Manufacturing’s share of U.S. employment has been on a steady decline since the end of World War II. In May, the figure touched 8.48 percent, the lowest level since the Labor Department first began keeping records in 1940. The decline has been linked to the growth in income inequality, the weakening of the American middle class, and the rise of populist politics. But as the country appears to rethink free trade and automation appears to be finishing what trade agreements like NAFTA began, U.S. manufacturing still has some things working to its advantage.
Lisa Cook, a professor of economics at Michigan State University who worked on President Obama’s transition team, said it “was industrial production that was getting us out of the recession. So we were watching that very closely.”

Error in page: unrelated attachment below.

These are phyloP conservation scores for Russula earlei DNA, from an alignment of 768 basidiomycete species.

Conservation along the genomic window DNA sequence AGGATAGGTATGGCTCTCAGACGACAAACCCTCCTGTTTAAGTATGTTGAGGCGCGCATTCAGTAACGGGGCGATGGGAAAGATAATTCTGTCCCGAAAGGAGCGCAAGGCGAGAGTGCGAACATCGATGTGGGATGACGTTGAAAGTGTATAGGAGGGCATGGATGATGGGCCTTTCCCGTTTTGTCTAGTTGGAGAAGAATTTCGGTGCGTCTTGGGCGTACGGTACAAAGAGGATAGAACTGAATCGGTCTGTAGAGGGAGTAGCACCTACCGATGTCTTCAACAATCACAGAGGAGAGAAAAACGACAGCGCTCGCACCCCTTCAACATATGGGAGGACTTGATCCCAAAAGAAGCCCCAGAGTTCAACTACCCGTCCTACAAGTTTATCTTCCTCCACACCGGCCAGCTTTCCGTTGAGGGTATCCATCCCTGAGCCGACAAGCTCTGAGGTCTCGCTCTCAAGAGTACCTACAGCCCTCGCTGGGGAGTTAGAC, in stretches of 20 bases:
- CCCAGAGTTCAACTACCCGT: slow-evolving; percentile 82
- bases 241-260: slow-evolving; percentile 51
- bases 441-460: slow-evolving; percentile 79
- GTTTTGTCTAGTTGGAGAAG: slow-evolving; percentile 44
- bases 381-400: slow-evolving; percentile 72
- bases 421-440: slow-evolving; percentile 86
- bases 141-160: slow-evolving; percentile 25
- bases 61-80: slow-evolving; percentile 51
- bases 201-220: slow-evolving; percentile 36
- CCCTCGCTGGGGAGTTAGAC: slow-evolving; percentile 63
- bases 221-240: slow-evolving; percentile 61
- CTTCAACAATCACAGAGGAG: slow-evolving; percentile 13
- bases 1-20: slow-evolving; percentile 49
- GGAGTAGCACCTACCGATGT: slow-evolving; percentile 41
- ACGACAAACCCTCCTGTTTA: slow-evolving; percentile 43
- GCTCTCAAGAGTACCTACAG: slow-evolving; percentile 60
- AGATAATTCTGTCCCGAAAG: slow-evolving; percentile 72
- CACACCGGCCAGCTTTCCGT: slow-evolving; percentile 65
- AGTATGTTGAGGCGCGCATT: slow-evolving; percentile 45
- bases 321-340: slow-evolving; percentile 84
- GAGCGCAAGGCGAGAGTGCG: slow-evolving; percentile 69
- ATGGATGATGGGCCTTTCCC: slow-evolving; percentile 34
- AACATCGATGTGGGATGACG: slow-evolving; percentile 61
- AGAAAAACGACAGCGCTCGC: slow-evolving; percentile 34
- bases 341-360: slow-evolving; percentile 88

Manufacturing, which represents 12 percent of GDP, is the “essence of … high-value exports from this country,” Cook said at a Thursday session at at the Aspen Ideas Festival, which is cohosted by The Aspen Institute and The Atlantic. And while manufacturing’s share of the U.S. economy has declined, it still draws more than a third of foreign direct investment in the country, and foreign companies still employ nearly 1 in 5 people in manufacturing jobs . “This represents good jobs in America,” Cook said, adding “This is where family wealth came from in America.”